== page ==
BesaMe Wellness successfully navigates the early medical marijuana delivery market
If there is a Santa Claus of Cannabis somewhere out there in Kansas City, he is either a secretive bong-wielding vigilante of the night or a straight-shooter who simply hasn’t yet made the trek to Missouri for a plethora of fairly obvious legal reasons.
In the meantime, professionals like Aaron Turvey, BesaMe Wellness’ Director of Transportation, are filling in the gaps for the 100,000-plus people on the state’s ‘Good List’ of card-holding medicinal cannabis users.
Turvey, along with a team of three staff drivers, has been constantly expanding BesaMe’s medical marijuana delivery service since it officially began operating in June.
“I just passed my one year mark. So I’ve been here since day one, from ground zero. I worked on the inventory, fulfillment ordering side, and all of the state tracking compliance systems. Finally seeing it come to fruition over the last, say, four to five weeks, has been exciting,” Turvey says.
When BesaMe decided to expand into the evolving delivery market early on in 2021, Turvey’s experience in these interrelated areas of the trade made him a surefire choice to take the lead on transportation.
Between state regulations, the lingering stigma from the “War on Drugs” era, and streamlining the legal process for drivers, producers, and customers alike, Turvey has been kept busy this fall.
His efforts have been validated as of late by a late-November surge that he expects to continue over the holiday season.
“There was a big spike the day before Thanksgiving through 1 p.m. Thanksgiving Day,” Turvey says.
“We had a lot of orders for edibles and concentrates pens, because there were many discreet people who were still a little nervous about surviving the holiday.”
One significant portion of BesaMe’s delivery-only customer base is (often) older individuals who may still be nervous to out themselves publicly as marijuana consumers. But for every one of those cases, there are also those who literally cannot leave their bed or home for legitimate medical purposes.
“We did have an inkling that there was going to be people who couldn’t get out of the house for whatever reason, whether it be a guy with two broken legs he’s been recovering from for like six weeks, or elderly people who, for whichever reason, are physically unable to leave the house,” Turvey says.
For the time being, Turvey’s team is staying centralized in North Kansas City—one of BesaMe’s current network of nine dispensaries in the area. Even with that restriction, their delivery area continues to expand and will continue to do so for the foreseeable future.
“I’ve tried to keep very simple and just run all of the delivery from one location even though we deliver all the way out to Warrensburg. Right now, we will go all the way up to Kearney, all the way up to the river. We haven’t met a point where I can’t meet the need yet. So we’ll just keep expanding until we see really where people want it,” Turvey says.
As the situation becomes more and more routine and the delivery area boundaries meet BesaMe’s operational capacity, Turvey will be able to implement some more ambitious plans for the future of KC medical cannabis delivery.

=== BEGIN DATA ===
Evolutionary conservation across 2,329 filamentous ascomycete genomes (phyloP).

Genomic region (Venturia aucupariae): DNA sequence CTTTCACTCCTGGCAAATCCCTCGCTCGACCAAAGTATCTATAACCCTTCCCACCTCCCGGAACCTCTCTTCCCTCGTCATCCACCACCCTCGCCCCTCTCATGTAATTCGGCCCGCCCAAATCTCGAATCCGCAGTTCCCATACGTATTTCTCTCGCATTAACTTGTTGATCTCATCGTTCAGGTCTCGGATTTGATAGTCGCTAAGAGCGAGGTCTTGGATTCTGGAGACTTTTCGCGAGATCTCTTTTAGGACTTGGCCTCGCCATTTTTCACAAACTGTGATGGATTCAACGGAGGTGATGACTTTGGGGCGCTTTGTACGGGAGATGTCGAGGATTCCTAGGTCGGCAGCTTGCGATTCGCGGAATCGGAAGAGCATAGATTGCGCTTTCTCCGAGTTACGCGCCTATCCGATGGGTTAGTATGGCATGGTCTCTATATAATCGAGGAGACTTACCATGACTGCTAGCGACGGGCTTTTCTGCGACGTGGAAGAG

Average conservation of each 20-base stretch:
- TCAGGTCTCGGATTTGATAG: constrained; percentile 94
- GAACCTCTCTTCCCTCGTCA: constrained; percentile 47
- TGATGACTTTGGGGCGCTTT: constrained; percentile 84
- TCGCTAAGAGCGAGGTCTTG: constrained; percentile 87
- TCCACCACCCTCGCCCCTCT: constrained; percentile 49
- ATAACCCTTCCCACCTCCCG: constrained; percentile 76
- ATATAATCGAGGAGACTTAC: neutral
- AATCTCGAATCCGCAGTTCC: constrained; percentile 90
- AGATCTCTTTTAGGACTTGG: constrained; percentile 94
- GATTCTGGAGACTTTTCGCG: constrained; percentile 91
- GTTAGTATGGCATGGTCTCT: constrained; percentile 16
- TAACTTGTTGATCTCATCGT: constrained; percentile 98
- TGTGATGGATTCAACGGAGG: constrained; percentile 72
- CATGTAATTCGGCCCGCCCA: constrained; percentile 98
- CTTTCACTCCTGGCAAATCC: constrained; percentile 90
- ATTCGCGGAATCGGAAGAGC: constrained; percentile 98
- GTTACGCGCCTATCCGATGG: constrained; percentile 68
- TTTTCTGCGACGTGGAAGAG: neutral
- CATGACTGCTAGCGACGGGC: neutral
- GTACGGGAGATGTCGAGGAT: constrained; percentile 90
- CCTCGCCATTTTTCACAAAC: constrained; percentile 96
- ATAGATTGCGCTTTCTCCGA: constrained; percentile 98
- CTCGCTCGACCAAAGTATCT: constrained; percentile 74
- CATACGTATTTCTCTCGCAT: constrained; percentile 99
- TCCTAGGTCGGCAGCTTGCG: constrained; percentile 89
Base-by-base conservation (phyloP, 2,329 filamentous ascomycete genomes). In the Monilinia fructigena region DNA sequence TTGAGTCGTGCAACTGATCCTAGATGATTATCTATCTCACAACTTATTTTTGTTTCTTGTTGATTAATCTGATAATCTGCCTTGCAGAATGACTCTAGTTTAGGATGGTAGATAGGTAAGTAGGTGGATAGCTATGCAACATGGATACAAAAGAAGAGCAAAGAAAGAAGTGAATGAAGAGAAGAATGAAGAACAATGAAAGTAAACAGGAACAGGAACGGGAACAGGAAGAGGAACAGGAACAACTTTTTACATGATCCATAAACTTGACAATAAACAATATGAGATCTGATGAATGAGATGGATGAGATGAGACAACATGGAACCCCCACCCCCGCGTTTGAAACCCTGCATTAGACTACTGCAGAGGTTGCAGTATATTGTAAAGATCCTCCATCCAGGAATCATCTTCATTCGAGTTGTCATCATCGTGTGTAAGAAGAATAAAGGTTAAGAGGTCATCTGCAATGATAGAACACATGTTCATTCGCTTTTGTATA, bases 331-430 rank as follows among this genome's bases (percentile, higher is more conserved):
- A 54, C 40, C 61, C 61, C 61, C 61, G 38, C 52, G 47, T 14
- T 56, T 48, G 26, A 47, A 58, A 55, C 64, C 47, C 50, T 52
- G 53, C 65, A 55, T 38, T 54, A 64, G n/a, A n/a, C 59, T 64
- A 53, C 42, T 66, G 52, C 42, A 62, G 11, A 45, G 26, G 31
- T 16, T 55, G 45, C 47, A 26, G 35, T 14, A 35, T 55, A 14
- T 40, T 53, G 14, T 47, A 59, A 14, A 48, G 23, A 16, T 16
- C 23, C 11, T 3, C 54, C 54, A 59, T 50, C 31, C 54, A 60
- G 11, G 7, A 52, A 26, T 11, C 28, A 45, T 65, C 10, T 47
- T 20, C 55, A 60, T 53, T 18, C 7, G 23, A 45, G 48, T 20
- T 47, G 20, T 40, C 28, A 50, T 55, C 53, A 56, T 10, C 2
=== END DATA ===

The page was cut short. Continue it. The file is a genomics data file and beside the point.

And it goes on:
“In the next six months, you will still start seeing us deliver out of other locations, you’ll start to see them go beyond our current expanded delivery zone,” Turvey says.
“Customers will be able to pick a store because we don’t have the same inventory at each store. So some people who want to hunt down a particular brand can find where it is and order delivery from that location.”
It’s not exactly at DoorDash levels yet, but that concept isn’t far from the point where Turvey sees the market reaching over the next several years.
“It turns out people really like weed, and some products sell themselves,” he says.
With votes on the 2022 ballot to legalize recreational marijuana use for Missouri citizens, the current market is just a small fraction of what seems to be an inevitable recreational surge after the red tape is cut.
“I don’t think it’s a question—it’s going to happen. And when it does, I’d guess that recreational legalization conservatively triples, within a month, all revenue,” Turvey says. “It’s going to be that drastic, and it’s going to be that quick. Even though medicinal is already very large, I almost still view this as a bit of a test run as we really prepare for the big dance.”
Until those decisions are finalized in the state legislature, though, it’s important to understand the positive benefits that medical cannabis has already had on people suffering from a wide variety of medical problems.
Turvey outlined a few such cases he has personally seen in his time with BesaMe. One of those, which occurred last summer, came from a customer of Turvey’s who claimed to have dropped 50% of their opioid intake in favor of the Evil Weed.
“They told me, ‘now I sleep at night, I don’t have the tremors, I don’t have the cloudiness,’ and they teared up, and then I teared up. And that’s where I was like, ‘oh my god, you just got me in the feels’,” Turvey says.
“I like my job for a lot of reasons—and, of course, cannabis is a big part of it. But I’m the happiest knowing that this isn’t just a delivery service to extend a commercial industry. It’s providing actual therapeutic relief to patients,” Turvey says.